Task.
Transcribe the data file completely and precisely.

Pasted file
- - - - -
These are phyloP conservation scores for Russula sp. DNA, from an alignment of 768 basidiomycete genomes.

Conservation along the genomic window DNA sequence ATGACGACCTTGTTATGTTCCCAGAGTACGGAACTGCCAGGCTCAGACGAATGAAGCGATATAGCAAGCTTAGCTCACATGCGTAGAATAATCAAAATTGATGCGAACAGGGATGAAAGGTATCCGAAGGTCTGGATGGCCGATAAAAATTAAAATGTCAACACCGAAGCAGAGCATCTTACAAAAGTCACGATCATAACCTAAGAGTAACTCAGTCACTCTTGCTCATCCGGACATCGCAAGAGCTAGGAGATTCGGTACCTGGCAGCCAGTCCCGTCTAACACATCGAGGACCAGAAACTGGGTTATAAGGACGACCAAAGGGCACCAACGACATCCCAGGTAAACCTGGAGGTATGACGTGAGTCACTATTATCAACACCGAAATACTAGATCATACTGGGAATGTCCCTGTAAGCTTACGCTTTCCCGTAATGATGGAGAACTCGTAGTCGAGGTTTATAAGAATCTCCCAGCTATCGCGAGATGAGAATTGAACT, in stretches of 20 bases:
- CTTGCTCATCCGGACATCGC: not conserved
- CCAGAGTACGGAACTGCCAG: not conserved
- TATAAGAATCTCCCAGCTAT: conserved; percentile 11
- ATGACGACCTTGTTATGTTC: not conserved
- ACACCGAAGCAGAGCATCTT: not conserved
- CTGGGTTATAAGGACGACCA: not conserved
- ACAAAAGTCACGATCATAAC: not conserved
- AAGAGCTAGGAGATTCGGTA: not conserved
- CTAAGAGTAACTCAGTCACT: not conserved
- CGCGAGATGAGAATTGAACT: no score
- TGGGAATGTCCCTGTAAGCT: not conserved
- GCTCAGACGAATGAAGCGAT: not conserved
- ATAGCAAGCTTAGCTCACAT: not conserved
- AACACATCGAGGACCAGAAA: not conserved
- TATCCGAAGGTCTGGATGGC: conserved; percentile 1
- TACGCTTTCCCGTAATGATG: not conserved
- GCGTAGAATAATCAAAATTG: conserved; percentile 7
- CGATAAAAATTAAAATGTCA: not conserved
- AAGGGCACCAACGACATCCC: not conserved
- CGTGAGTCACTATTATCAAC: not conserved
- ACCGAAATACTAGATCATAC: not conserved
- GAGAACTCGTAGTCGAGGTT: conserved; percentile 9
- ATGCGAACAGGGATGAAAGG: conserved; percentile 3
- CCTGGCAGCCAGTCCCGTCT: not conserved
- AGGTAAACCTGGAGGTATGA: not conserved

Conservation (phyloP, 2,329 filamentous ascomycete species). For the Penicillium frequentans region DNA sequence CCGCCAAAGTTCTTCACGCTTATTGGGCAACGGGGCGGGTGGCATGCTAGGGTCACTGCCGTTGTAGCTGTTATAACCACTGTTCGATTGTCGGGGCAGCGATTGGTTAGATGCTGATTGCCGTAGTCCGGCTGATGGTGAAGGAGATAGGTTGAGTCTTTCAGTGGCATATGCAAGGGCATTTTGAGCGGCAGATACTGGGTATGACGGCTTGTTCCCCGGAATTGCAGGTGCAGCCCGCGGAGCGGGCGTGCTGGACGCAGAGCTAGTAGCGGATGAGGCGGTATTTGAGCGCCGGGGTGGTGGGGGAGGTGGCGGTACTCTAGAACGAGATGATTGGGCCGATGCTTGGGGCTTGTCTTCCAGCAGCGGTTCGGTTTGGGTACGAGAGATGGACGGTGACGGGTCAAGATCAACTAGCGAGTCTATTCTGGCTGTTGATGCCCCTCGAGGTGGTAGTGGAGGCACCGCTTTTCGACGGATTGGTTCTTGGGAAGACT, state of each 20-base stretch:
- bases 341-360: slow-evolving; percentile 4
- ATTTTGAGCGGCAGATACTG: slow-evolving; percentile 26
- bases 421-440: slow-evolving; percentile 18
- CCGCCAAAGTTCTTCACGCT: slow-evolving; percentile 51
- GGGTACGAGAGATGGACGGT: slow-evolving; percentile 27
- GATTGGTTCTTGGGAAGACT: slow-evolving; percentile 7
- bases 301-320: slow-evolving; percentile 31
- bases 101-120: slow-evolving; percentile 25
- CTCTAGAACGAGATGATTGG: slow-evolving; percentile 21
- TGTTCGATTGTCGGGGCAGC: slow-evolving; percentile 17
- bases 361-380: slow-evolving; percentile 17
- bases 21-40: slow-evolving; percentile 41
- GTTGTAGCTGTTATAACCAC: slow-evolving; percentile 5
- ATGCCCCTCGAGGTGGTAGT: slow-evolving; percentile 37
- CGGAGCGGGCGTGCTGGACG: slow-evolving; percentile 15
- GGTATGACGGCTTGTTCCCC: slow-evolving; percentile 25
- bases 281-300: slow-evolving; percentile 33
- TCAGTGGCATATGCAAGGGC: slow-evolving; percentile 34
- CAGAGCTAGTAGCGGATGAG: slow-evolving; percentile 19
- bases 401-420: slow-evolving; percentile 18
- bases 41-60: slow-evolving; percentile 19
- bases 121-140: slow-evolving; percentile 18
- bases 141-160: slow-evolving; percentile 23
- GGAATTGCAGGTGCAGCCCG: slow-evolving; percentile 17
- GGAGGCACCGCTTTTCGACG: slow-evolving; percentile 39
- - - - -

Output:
These are phyloP conservation scores for Russula sp. DNA, from an alignment of 768 basidiomycete genomes.

Conservation along the genomic window DNA sequence ATGACGACCTTGTTATGTTCCCAGAGTACGGAACTGCCAGGCTCAGACGAATGAAGCGATATAGCAAGCTTAGCTCACATGCGTAGAATAATCAAAATTGATGCGAACAGGGATGAAAGGTATCCGAAGGTCTGGATGGCCGATAAAAATTAAAATGTCAACACCGAAGCAGAGCATCTTACAAAAGTCACGATCATAACCTAAGAGTAACTCAGTCACTCTTGCTCATCCGGACATCGCAAGAGCTAGGAGATTCGGTACCTGGCAGCCAGTCCCGTCTAACACATCGAGGACCAGAAACTGGGTTATAAGGACGACCAAAGGGCACCAACGACATCCCAGGTAAACCTGGAGGTATGACGTGAGTCACTATTATCAACACCGAAATACTAGATCATACTGGGAATGTCCCTGTAAGCTTACGCTTTCCCGTAATGATGGAGAACTCGTAGTCGAGGTTTATAAGAATCTCCCAGCTATCGCGAGATGAGAATTGAACT, in stretches of 20 bases:
- CTTGCTCATCCGGACATCGC: not conserved
- CCAGAGTACGGAACTGCCAG: not conserved
- TATAAGAATCTCCCAGCTAT: conserved; percentile 11
- ATGACGACCTTGTTATGTTC: not conserved
- ACACCGAAGCAGAGCATCTT: not conserved
- CTGGGTTATAAGGACGACCA: not conserved
- ACAAAAGTCACGATCATAAC: not conserved
- AAGAGCTAGGAGATTCGGTA: not conserved
- CTAAGAGTAACTCAGTCACT: not conserved
- CGCGAGATGAGAATTGAACT: no score
- TGGGAATGTCCCTGTAAGCT: not conserved
- GCTCAGACGAATGAAGCGAT: not conserved
- ATAGCAAGCTTAGCTCACAT: not conserved
- AACACATCGAGGACCAGAAA: not conserved
- TATCCGAAGGTCTGGATGGC: conserved; percentile 1
- TACGCTTTCCCGTAATGATG: not conserved
- GCGTAGAATAATCAAAATTG: conserved; percentile 7
- CGATAAAAATTAAAATGTCA: not conserved
- AAGGGCACCAACGACATCCC: not conserved
- CGTGAGTCACTATTATCAAC: not conserved
- ACCGAAATACTAGATCATAC: not conserved
- GAGAACTCGTAGTCGAGGTT: conserved; percentile 9
- ATGCGAACAGGGATGAAAGG: conserved; percentile 3
- CCTGGCAGCCAGTCCCGTCT: not conserved
- AGGTAAACCTGGAGGTATGA: not conserved

Conservation (phyloP, 2,329 filamentous ascomycete species). For the Penicillium frequentans region DNA sequence CCGCCAAAGTTCTTCACGCTTATTGGGCAACGGGGCGGGTGGCATGCTAGGGTCACTGCCGTTGTAGCTGTTATAACCACTGTTCGATTGTCGGGGCAGCGATTGGTTAGATGCTGATTGCCGTAGTCCGGCTGATGGTGAAGGAGATAGGTTGAGTCTTTCAGTGGCATATGCAAGGGCATTTTGAGCGGCAGATACTGGGTATGACGGCTTGTTCCCCGGAATTGCAGGTGCAGCCCGCGGAGCGGGCGTGCTGGACGCAGAGCTAGTAGCGGATGAGGCGGTATTTGAGCGCCGGGGTGGTGGGGGAGGTGGCGGTACTCTAGAACGAGATGATTGGGCCGATGCTTGGGGCTTGTCTTCCAGCAGCGGTTCGGTTTGGGTACGAGAGATGGACGGTGACGGGTCAAGATCAACTAGCGAGTCTATTCTGGCTGTTGATGCCCCTCGAGGTGGTAGTGGAGGCACCGCTTTTCGACGGATTGGTTCTTGGGAAGACT, state of each 20-base stretch:
- bases 341-360: slow-evolving; percentile 4
- ATTTTGAGCGGCAGATACTG: slow-evolving; percentile 26
- bases 421-440: slow-evolving; percentile 18
- CCGCCAAAGTTCTTCACGCT: slow-evolving; percentile 51
- GGGTACGAGAGATGGACGGT: slow-evolving; percentile 27
- GATTGGTTCTTGGGAAGACT: slow-evolving; percentile 7
- bases 301-320: slow-evolving; percentile 31
- bases 101-120: slow-evolving; percentile 25
- CTCTAGAACGAGATGATTGG: slow-evolving; percentile 21
- TGTTCGATTGTCGGGGCAGC: slow-evolving; percentile 17
- bases 361-380: slow-evolving; percentile 17
- bases 21-40: slow-evolving; percentile 41
- GTTGTAGCTGTTATAACCAC: slow-evolving; percentile 5
- ATGCCCCTCGAGGTGGTAGT: slow-evolving; percentile 37
- CGGAGCGGGCGTGCTGGACG: slow-evolving; percentile 15
- GGTATGACGGCTTGTTCCCC: slow-evolving; percentile 25
- bases 281-300: slow-evolving; percentile 33
- TCAGTGGCATATGCAAGGGC: slow-evolving; percentile 34
- CAGAGCTAGTAGCGGATGAG: slow-evolving; percentile 19
- bases 401-420: slow-evolving; percentile 18
- bases 41-60: slow-evolving; percentile 19
- bases 121-140: slow-evolving; percentile 18
- bases 141-160: slow-evolving; percentile 23
- GGAATTGCAGGTGCAGCCCG: slow-evolving; percentile 17
- GGAGGCACCGCTTTTCGACG: slow-evolving; percentile 39